But for some reason which I can’t quite put my finger on, these ‘before’ images appear to be blurred through programmatic means, and don’t appear to exhibit natural motion blur to my eyes.  It seems almost as if they took a sharp image, algorithmically blurred it, then applied their algorithm to deblur it.Again, I am most certainly under the influence of schizo delusions here, but I can’t escape the thought that it feels a bit…off.

  • John Godwin

    This’ll get a bunch of amateur wedding photographers off the hook, but it’s just one more Photoshop feature that has absolutely no impact on professional photographers.

  • Derek

    smoke and mirrors

  • Mike Smith

    Is anyone really going to be surprised if this feature doesn’t work as advertised once put into practice with real world images?  Remember how great content aware fill looked in the demos? Once it shipped in CS5 it was very underwhelming when used by real photographers with real images.

  • Dennis Marciniak


  • Anonymous

    I agree, John.  I wish Adobe would hold a MAX conference where they demoed a version of photoshop that didn’t crash, Camera RAW and Lightroom that didn’t drag down your $4k system, an entire Creative Suite that had all the UI elements finally made uniform, and dialog boxes that didn’t tell you things like “there was an unknown error” or “the file has changed since you last saved it”.  No kidding?  I wonder why I’d want to save my work TWICE…sheesh.

    Instead, they spend their time on features that weekend warriors will brag about having used to save the print for that Chamber of Commerce Gala Exhibit.  Ahh…life.

  • Mike

    Hi Ronadair,  I hate to say it but you are not the target audience. You are a professional photographer, you will buy Photoshop anyway! they are trying to sell products to people who will not normally buy it, and that is the mass market. Imagine an uplift of 50% in sales due to this error correction. That’s why it’s there.

    I also whole hearty agree with you, why have a custom build with 8 cores and 16G of ram with over a gig of graphics card if the programs aren’t even going to use them.

  • Anonymous

    The trick will be for camera manufacturers to license the technology and use accelerometers to have in body stabilization.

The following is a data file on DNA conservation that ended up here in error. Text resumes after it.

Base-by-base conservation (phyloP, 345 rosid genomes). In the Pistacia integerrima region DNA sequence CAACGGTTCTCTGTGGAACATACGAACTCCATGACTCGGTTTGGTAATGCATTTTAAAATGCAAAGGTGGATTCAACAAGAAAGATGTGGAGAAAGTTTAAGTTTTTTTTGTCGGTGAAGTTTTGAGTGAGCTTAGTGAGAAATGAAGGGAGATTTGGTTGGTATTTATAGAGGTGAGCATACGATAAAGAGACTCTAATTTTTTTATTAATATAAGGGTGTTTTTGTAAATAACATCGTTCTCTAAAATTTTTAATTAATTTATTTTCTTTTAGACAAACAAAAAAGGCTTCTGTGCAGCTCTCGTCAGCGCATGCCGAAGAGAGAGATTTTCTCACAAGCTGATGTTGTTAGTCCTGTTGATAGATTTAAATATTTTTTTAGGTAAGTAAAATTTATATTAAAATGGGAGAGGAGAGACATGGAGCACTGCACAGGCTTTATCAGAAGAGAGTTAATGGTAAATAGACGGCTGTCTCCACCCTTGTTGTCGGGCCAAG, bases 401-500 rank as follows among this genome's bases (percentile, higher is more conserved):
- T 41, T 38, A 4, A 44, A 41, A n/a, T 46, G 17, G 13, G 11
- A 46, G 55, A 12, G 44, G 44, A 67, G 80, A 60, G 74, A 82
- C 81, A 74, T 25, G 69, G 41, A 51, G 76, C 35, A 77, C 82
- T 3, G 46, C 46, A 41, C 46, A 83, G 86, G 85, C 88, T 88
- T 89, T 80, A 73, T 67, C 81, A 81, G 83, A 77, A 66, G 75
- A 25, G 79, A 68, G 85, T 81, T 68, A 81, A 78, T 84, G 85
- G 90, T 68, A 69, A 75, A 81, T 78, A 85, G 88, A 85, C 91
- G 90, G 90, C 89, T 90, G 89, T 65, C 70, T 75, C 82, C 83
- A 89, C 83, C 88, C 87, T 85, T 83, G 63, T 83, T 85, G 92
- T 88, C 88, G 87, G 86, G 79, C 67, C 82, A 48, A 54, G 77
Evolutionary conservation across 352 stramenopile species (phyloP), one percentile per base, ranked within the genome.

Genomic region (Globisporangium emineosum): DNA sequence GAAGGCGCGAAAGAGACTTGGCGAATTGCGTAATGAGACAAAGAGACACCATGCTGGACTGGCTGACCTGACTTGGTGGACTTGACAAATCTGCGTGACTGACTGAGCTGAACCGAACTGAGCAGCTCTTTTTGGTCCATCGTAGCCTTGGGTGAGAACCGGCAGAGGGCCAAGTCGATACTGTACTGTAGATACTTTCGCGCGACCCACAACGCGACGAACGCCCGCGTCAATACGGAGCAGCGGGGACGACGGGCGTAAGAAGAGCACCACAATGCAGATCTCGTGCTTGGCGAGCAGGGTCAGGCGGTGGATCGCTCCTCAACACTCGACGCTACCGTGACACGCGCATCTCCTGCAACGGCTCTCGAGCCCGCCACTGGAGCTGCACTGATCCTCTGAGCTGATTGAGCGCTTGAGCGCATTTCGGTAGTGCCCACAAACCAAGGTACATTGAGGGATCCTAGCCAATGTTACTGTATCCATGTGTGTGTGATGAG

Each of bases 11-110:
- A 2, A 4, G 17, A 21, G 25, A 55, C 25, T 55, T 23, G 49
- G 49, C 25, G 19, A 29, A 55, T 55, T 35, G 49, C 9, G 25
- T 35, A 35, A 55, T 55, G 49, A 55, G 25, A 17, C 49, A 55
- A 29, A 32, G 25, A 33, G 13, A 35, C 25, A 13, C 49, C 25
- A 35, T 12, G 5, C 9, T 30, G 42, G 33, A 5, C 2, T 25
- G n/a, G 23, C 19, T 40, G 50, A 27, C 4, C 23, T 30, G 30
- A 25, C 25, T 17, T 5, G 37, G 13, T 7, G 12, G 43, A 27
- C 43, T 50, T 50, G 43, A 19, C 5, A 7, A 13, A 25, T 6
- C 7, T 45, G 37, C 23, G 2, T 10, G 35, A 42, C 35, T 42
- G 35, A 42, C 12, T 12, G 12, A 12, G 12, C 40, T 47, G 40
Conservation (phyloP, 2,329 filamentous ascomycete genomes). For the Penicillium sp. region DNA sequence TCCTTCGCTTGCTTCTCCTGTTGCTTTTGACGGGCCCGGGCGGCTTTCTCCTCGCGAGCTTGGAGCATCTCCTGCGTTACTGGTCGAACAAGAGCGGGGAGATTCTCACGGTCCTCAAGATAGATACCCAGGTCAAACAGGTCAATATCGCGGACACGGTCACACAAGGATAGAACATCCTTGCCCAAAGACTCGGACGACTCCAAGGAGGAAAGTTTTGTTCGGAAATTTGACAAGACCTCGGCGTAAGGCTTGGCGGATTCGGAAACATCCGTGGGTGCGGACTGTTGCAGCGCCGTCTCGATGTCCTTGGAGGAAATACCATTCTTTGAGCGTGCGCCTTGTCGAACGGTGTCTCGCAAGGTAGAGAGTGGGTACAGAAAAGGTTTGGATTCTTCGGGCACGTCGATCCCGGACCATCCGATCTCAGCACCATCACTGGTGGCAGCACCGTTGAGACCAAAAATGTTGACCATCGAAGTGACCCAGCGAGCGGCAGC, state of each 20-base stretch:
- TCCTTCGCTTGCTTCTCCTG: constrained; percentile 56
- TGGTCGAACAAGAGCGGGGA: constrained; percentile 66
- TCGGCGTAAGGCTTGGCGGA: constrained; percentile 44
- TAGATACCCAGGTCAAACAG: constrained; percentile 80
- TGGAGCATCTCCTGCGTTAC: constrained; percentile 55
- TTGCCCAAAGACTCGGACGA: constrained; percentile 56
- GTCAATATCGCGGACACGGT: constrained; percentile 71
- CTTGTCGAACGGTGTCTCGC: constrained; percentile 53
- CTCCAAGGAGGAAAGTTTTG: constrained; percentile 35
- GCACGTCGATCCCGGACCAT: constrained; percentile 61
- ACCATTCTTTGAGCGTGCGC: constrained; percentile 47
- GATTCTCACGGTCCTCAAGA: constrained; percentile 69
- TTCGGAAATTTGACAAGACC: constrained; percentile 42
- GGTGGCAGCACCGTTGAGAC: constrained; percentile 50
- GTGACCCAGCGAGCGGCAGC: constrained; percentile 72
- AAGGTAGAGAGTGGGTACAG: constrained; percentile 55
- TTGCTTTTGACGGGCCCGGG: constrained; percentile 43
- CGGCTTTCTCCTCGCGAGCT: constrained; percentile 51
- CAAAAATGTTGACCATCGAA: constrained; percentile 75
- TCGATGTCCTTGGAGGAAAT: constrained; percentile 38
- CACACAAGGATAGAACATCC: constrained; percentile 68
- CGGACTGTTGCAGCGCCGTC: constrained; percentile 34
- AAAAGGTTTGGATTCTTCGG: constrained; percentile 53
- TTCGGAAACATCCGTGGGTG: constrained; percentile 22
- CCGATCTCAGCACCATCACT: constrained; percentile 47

• Jacqui Dee

    I can see this being more useful for forensics than photographers who know how to use their cameras.

  • shamb

    I remember the content aware fill that looked really good in the demos a year or so back, but didn’t shine half as brightly in real life use.

    I’m guessing the deblurring will be  a similar story: another ‘don’t need’ toy to promote application update on something that is pretty much complete anyway

  • Anonymous

    “they are trying to sell products to people who will not normally buy it”
    [….at the expense of their core market….]

    Hello bloat, obsolescence, and eventual abandonment.  Goodbye Adobe.  Death is at your door, even if you don’t smell it yet.  It’s deceptively easy for companies at the top to think they’re safe from customer abandonment until some well-positioned competitor or an ill-fated disaster sneaks up on them.  Then, out of nowhere, their healthy lead is wiped out and gone forever.

    Wanna watch giants fall?  Just keep an eye out for the companies that obsess over the 1%, 5%, or 10% fringe market (at best, in this case) while concurrently neglecting their largest core group of users/customers.  Once a company adopts this paradigm, the inevitable march toward a long, slow decline and subsequent death has begun.  Sure, it may take 10 years (or possibly even a few more) for the competition to reach their own tipping point. However, it’s all but guaranteed that the market leader will find their core users abandoning them while meticulously mirroring the company’s preemptive example of indifference.  

    And long before these companies’ death, many onlookers will wish it had come much sooner for them, if only to avoid such a horrific sight of gore and atrophy.  

    Kodak.  Microsoft.  WaMu.  GM.  Xerox.  To name a very few.

  • Sebastián Soto

    I’m still skeptical about this.

  • Poster

    then just don’t use it when it goes available.  no need to go technical about it. whether you like it or not, people will use it.